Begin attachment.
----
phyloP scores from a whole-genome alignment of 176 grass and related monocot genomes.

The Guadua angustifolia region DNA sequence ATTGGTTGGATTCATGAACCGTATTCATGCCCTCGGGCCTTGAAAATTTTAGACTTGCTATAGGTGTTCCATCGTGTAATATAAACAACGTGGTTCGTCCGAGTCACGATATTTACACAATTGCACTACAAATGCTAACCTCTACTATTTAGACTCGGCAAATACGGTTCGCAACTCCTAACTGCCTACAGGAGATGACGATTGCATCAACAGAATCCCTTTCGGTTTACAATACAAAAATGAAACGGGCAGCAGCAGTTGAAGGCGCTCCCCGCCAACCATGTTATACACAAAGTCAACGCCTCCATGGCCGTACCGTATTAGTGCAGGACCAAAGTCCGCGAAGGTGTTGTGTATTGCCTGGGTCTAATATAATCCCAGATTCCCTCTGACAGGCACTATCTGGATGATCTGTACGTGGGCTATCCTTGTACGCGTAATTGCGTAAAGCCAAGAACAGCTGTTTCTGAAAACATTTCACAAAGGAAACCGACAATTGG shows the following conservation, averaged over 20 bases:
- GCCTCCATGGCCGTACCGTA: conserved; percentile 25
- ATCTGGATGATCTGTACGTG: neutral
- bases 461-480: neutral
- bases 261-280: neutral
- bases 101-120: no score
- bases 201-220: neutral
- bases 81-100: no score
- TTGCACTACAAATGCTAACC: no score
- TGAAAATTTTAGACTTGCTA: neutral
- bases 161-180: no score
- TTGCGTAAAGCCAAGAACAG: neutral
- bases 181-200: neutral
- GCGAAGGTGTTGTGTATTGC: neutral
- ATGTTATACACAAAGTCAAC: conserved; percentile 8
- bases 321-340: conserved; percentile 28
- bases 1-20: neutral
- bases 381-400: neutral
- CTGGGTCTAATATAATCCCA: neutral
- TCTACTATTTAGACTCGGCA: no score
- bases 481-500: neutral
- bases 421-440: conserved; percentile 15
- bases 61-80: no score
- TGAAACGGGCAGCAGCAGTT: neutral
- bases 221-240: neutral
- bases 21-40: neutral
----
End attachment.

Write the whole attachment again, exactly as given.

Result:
phyloP scores from a whole-genome alignment of 176 grass and related monocot genomes.

The Guadua angustifolia region DNA sequence ATTGGTTGGATTCATGAACCGTATTCATGCCCTCGGGCCTTGAAAATTTTAGACTTGCTATAGGTGTTCCATCGTGTAATATAAACAACGTGGTTCGTCCGAGTCACGATATTTACACAATTGCACTACAAATGCTAACCTCTACTATTTAGACTCGGCAAATACGGTTCGCAACTCCTAACTGCCTACAGGAGATGACGATTGCATCAACAGAATCCCTTTCGGTTTACAATACAAAAATGAAACGGGCAGCAGCAGTTGAAGGCGCTCCCCGCCAACCATGTTATACACAAAGTCAACGCCTCCATGGCCGTACCGTATTAGTGCAGGACCAAAGTCCGCGAAGGTGTTGTGTATTGCCTGGGTCTAATATAATCCCAGATTCCCTCTGACAGGCACTATCTGGATGATCTGTACGTGGGCTATCCTTGTACGCGTAATTGCGTAAAGCCAAGAACAGCTGTTTCTGAAAACATTTCACAAAGGAAACCGACAATTGG shows the following conservation, averaged over 20 bases:
- GCCTCCATGGCCGTACCGTA: conserved; percentile 25
- ATCTGGATGATCTGTACGTG: neutral
- bases 461-480: neutral
- bases 261-280: neutral
- bases 101-120: no score
- bases 201-220: neutral
- bases 81-100: no score
- TTGCACTACAAATGCTAACC: no score
- TGAAAATTTTAGACTTGCTA: neutral
- bases 161-180: no score
- TTGCGTAAAGCCAAGAACAG: neutral
- bases 181-200: neutral
- GCGAAGGTGTTGTGTATTGC: neutral
- ATGTTATACACAAAGTCAAC: conserved; percentile 8
- bases 321-340: conserved; percentile 28
- bases 1-20: neutral
- bases 381-400: neutral
- CTGGGTCTAATATAATCCCA: neutral
- TCTACTATTTAGACTCGGCA: no score
- bases 481-500: neutral
- bases 421-440: conserved; percentile 15
- bases 61-80: no score
- TGAAACGGGCAGCAGCAGTT: neutral
- bases 221-240: neutral
- bases 21-40: neutral